FEB 17, 2012
The authors used spectral domain-optical coherence tomography (SD-OCT) to determine the dynamic morphologic development of the human fovea in vivo, comparing findings in prematurely born neonates with children and adults without ocular pathology. The results show that human foveal development continues after premature birth. The authors also established a human foveal development timeline to allow identification of unexpected retinal abnormalities that may provide new information about disease activity and a method for mapping foveal structures from infancy to adulthood.
A surprising finding was the presence of cystoid macular edema in 58 percent of premature neonates that appeared to affect inner foveal maturation. The authors say this could be an ocular biomarker linked to additional systemic or ocular disease activities but may have little impact on foveal development.
The study included 31 prematurely-born neonates, with nine children and nine adults serving as controls. After examination for retinopathy of prematurity, SD-OCT imaging was performed at the bedside in nonsedated infants 31 to 41 weeks postmenstrual age and at outpatient follow-up ophthalmic examinations. Semiautomatic retinal layer segmentation was performed, and central foveal thickness, foveal to parafoveal (FP) ratio (central foveal thickness divided by thickness 1000 µm from the foveal center) and three-dimensional thickness maps were analyzed.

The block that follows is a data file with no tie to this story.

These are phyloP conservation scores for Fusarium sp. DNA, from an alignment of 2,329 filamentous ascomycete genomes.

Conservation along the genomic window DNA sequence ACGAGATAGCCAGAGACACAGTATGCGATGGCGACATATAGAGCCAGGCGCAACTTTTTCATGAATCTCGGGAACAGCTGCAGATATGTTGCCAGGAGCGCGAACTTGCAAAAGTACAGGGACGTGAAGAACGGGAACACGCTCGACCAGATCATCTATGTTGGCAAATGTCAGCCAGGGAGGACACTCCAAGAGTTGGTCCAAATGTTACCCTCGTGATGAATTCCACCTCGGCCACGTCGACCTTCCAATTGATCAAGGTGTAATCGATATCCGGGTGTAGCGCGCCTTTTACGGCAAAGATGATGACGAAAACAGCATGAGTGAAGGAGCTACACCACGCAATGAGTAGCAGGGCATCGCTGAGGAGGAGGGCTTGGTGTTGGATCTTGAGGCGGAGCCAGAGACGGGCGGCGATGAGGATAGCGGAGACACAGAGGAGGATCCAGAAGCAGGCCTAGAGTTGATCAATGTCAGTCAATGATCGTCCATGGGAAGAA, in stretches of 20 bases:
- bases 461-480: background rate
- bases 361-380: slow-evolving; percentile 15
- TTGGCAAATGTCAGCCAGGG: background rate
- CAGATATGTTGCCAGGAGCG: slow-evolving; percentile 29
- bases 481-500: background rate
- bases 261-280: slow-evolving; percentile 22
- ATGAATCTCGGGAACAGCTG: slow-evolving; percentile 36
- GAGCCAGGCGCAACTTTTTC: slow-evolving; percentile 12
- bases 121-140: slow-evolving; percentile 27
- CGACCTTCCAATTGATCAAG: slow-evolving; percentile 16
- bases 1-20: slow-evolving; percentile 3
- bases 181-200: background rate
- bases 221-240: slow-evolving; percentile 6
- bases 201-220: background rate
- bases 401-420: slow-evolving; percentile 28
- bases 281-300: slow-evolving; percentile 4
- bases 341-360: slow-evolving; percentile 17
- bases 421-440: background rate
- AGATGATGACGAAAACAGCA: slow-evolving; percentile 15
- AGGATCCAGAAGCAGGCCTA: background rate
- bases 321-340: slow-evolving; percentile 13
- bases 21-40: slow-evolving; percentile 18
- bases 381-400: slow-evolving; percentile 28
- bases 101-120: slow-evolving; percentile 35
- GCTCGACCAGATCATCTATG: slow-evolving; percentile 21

The neonatal foveas showed several signs of immaturity: a shallow foveal pit, persistence of inner retinal layers (IRLs) and a thin photoreceptor layer (PRL) that was thinnest at the foveal center. Three-dimensional mapping showed displacement of retinal layers out of the foveal center as the fovea matured and the progressive formation of the inner/outer segment band in the opposite direction. The FP-IRL ratios decreased as IRL migrated before term and minimally after that, whereas FP-PRL ratios increased as PRL subcellular elements formed closer to term and into childhood.
However, timing of the development of the PRL in premature infants was not always linked to the timing of development of IRL. Therefore, some infants demonstrated highly developed IRL with delayed maturation of the PRL, and others demonstrated the opposite.
The authors say this study provides the first view into the development of living cellular layers of the human retina and of subcellular specialization at the fovea in premature infant eyes using portable SD-OCT. They conclude that their findings demonstrate that migration, redistribution and growth of subcellular structures occur in premature infants ex utero.